Who said anything of the sort? Do you seriously think that Martin Luther King did not consider himself an adversary of what he fought? Do you think that Mahatma Gandhi (who was the granddaddy of non-violent action) did not see British colonial rule in an adversarial light? Hell, man, both of them worked very hard to throw spanners in the works of the systems that oppressed them - that’s the point of non-violent action - and both of them were murdered because of it. Come to think of it, so was Malcolm X. The damnable thing is that systemic racism is still a factor nearly 50 years after those events in your country - consider the number of young black men in jail now, as opposed to then.

Do you seriously think that Greenwald et al are advocating revolution? Funny thing that - I haven’t seen it. I’ve always got the impression that they are pointing out something they consider seriously wrong, and saying, “Listen up, people! We need to fix this! You can’t let it slide!” I happen to agree with that.

So do not put words in my mouth, please - that particular straw man won’t cut it. I don’t care how you handle it, provided you get off the fence and do so. If you stay on the fence, your options start running out.

If, on the other hand, you honestly think that the NSA and your government have had your interests at heart with these programmes, fine, say so. I’d rather deal with an honest opponent than someone who attacks the messengers for being too “aggressive” about getting the message out, because otherwise he’d… you know… actually have to take a stand.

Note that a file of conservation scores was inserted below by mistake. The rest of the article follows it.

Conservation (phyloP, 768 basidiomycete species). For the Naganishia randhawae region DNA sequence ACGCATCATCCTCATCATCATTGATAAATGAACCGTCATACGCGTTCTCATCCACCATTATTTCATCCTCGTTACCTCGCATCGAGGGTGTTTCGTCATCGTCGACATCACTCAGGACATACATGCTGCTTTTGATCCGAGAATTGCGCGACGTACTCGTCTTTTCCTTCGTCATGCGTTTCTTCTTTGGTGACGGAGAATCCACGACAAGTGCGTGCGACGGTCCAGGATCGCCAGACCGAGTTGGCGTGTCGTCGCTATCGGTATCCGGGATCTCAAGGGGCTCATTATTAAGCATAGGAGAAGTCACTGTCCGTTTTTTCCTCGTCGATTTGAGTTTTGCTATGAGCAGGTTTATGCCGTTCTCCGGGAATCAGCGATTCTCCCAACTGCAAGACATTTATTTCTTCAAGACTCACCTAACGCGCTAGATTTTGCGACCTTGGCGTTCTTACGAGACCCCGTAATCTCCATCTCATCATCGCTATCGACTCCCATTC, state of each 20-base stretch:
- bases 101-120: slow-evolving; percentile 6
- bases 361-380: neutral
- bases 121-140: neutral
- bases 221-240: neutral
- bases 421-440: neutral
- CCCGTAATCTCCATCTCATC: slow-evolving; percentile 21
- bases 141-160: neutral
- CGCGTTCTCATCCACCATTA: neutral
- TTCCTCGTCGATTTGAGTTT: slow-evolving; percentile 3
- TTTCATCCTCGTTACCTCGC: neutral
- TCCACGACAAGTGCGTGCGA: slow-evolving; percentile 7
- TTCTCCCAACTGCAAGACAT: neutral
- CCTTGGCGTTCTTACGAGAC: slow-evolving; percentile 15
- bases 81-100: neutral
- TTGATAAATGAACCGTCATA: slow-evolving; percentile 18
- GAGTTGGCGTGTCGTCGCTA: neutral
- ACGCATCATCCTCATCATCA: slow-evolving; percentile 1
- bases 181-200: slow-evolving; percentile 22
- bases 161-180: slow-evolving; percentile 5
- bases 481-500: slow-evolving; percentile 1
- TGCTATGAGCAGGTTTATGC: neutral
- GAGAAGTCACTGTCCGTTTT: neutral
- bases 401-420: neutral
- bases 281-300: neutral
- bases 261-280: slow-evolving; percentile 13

I think our current affable, amiable, amicable, companionable, comradely, convivial, cordial, genial, gracious, gregarious, affectionate, devoted, loving, nice, sweet, accepting, agreeable, approving, benign, empathetic, favorable, welcoming, friendly, hospitable, nonantagonistic, nonhostile, sympathetic corporate lapdog mass media has been a failure.

See our invasion of Iraq, disastrous wealth disparity, lack of a single payer system for health care and hundreds of other major issues exacerbated by a complicit mass media for evidence.

It’s time for a new approach perhaps despite your own fragile sensibilities.


As you may recall, he was assassinated.

As soon as you make yourself effective in promoting humanism, you stand in direct opposition to the machine.

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Meet the Stenographers

NSA Stenography at CBS



Having checked out the site, I see they need to improve their comment system ASAP…

There needs to be a way to collapse all the wasted breath caused by the damn truthers.